Each year, the Department of Employment produces employment projections by industry, occupation and region for the next five years ahead. These projections look at Australia’s future labour market and are interesting for students leaving school this year and heading into the world of study, but also for anyone keen to maintain their skills and knowledge to move into different career areas should the need arise. What careers are likely to be in most demand by 2018 and where is demand shrinking?
While a crystal ball would help us predict the hot spots, projections based on detailed Australian Bureau of Statistics (ABS) employment data from 2013 indicate strong growth in certain sectors. Of course unforseen economic, natural or other situations or disasters could occur between now and then which may result in these projections shifting slightly or significantly, however they give us a good place to start.
In summary, The Department of Employment projects employment to grow by 7.2% over five years to November 2018 with 16 of the 19 broad industries predicted to grow. However, of these 16 industries, many will experience only slight growth and declines in employment have been projected for Manufacturing, Mining and Agriculture, Forestry and Fishing. There are five top industries which are projected to provide more than two thirds of the anticipated employment growth.
So what are the industries to watch?
- Health Care and Social Assistance is projected to make the largest contribution with one quarter of the projected total employment growth (increasing by 229,400 or 16.3%);
- Education and Training is second (118,800 or 13.3%);
- Retail Trade is third (98,200 or 7.8%);
- Professional, Scientific and Technical Services is fourth (88,700); and
- Construction is fifth (83,500).
What’s driving the growth?
Many factors contribute to (and impact) this strong projected growth including (for Health Care and Social Assistance), the implementation of the National Disability Insurance Scheme, Australia’s ageing population, and the increasing demand for childcare and home based care services.
For employment in Education and Training, projected growth will be driven by above average growth in the school aged population and continuing growth in part-time workers and non-teaching staff. Retail industry growth reflects recent increases in consumer confidence and the ongoing support of historically low interest rates.
So What Does it All Mean?
A tough or shrinking market doesn’t mean the end of your career or long term unemployment. It’s all about survival of the fittest. Whatever field you work in, it is essential that you understand how your industry is performing – both locally and globally. Then, it is always important to remain flexible and optimistic since industries, careers and jobs are changing constantly. The people who are successful embrace the changes we are experiencing and use any setbacks as a way to learn. Everyone can benefit from diversifying their skills and knowledge or learning about new areas.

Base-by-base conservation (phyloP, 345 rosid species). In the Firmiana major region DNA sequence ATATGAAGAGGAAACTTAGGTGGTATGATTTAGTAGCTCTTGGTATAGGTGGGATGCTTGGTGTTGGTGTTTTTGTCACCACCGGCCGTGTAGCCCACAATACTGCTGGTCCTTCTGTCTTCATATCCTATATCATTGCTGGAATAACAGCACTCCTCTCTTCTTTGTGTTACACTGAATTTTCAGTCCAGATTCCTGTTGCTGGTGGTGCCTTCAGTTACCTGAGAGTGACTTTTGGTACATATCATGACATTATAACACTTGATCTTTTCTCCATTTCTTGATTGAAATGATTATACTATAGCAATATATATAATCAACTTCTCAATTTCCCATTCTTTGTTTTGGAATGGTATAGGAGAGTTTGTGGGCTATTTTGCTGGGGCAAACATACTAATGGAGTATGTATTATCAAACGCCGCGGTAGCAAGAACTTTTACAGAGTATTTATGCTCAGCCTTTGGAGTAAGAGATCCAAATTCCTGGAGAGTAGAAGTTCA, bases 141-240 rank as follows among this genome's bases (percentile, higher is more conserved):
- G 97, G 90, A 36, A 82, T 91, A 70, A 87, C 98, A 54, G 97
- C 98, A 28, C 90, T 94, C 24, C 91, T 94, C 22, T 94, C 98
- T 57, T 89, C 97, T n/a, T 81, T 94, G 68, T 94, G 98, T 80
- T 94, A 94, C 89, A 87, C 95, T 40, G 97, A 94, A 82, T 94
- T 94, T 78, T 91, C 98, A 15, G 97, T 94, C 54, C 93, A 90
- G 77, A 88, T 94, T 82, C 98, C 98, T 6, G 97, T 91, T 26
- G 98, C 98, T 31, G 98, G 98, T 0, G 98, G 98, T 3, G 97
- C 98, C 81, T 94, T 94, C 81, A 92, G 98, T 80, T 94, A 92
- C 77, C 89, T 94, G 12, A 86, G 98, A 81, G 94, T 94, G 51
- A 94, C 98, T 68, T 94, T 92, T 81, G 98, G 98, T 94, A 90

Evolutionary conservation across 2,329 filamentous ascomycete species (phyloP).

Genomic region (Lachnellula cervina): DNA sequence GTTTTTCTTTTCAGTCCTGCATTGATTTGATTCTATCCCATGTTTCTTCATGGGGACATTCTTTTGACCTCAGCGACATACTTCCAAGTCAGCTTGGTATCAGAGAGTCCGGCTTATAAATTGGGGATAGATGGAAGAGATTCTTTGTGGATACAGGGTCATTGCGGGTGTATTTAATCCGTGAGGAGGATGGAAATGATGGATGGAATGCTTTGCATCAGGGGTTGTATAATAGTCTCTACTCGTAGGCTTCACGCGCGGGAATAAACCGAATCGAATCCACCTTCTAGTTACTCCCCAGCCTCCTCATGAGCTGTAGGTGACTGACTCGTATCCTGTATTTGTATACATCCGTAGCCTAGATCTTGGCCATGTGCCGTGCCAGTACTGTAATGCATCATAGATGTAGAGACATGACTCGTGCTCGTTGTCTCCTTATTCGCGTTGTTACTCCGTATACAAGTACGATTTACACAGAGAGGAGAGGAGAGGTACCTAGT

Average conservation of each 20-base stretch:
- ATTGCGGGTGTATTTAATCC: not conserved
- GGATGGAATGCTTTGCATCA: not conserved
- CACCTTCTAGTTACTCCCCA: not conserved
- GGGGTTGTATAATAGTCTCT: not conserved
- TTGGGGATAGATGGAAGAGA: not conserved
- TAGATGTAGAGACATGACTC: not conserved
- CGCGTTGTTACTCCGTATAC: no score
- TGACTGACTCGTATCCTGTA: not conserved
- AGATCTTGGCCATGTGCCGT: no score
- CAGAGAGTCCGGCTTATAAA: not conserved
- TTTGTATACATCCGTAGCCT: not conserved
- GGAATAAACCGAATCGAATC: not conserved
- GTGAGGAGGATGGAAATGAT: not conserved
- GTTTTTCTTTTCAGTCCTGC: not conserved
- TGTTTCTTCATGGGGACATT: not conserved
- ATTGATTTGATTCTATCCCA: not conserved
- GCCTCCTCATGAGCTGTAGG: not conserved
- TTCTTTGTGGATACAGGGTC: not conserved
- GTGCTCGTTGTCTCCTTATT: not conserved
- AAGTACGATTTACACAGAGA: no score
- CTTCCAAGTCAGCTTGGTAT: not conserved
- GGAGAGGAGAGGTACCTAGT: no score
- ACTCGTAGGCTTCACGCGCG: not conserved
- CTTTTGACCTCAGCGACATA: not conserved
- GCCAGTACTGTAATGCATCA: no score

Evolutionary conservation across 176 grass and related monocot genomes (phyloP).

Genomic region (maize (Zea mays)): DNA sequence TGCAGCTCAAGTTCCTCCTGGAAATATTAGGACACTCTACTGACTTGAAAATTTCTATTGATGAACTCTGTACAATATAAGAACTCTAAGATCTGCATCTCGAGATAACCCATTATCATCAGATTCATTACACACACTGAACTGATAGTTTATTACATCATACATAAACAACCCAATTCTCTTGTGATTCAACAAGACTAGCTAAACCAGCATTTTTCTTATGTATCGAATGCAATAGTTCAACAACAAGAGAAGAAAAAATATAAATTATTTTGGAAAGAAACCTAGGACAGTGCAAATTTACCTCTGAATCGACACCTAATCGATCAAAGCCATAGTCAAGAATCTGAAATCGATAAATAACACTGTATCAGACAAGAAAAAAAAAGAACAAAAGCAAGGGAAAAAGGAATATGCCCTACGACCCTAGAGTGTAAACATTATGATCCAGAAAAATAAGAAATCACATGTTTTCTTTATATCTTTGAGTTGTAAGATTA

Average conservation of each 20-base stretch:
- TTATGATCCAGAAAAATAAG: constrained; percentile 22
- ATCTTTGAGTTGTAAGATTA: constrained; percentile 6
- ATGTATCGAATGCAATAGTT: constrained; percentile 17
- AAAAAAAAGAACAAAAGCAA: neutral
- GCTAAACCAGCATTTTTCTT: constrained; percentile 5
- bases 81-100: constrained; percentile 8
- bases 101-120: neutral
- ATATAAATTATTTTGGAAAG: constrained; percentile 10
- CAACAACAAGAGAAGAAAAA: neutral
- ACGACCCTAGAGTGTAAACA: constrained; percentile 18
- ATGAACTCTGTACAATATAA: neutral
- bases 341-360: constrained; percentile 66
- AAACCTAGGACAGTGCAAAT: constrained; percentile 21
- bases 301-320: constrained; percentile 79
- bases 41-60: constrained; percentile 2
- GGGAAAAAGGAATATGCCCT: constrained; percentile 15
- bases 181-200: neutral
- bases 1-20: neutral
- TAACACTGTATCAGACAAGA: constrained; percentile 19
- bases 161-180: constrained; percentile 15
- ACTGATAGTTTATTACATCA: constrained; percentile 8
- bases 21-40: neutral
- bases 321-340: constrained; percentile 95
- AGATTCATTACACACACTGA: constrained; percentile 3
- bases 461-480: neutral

We wrote a relevant article this time last year. Now might be a good time to go back and read this article about future proofing your career. Future-proofing your career means many things – primarily the need to constantly listen, learn and plan. It might include studying a different field, taking on part-time jobs or volunteering to learn new skills, going freelance or starting your own business.
Are you worried about long term career viability? If you would like a Career Coach to help you evaluate how to maximise your career opportunities for the future, please see our Career Counselling and Coaching Services.
If you’ve ever felt instantly comfortable with a recruiter, you’ll know it’s got a lot to do with rapport. According to its definition, rapport is ‘a close and harmonious relationship in which the people or groups concerned understand each other’s feelings or ideas and communicate well’. You might think that’s difficult to achieve with someone you have just met, but it may be simpler than you think.
There are several strategies you can employ to help. These include making a good first impression, being prepared, taking an interest, and ensuring the interviewer sees how you ‘fit’ their organisation.
It is well-known that we are naturally attracted to people who are similar to ourselves. When you build a good rapport with someone, the similarities are emphasised and the differences are minimised – which is a great basis for a successful interview. Here are some strategies you could use:
Make a Good First Impression: Whether you agree or not, the interviewer will make some initial judgements about you before you even speak. These ideas will be formed within the first few seconds of seeing you. Give yourself the best possible chance of making a good first impression by arriving on time, or a little early so you’re not flustered or rushed. Dress neatly and make sure you are well groomed. Research the company and work out what attire is most appropriate. Look the interviewer in the eye, use their name, smile and greet them warmly and sincerely. Shake hands firmly.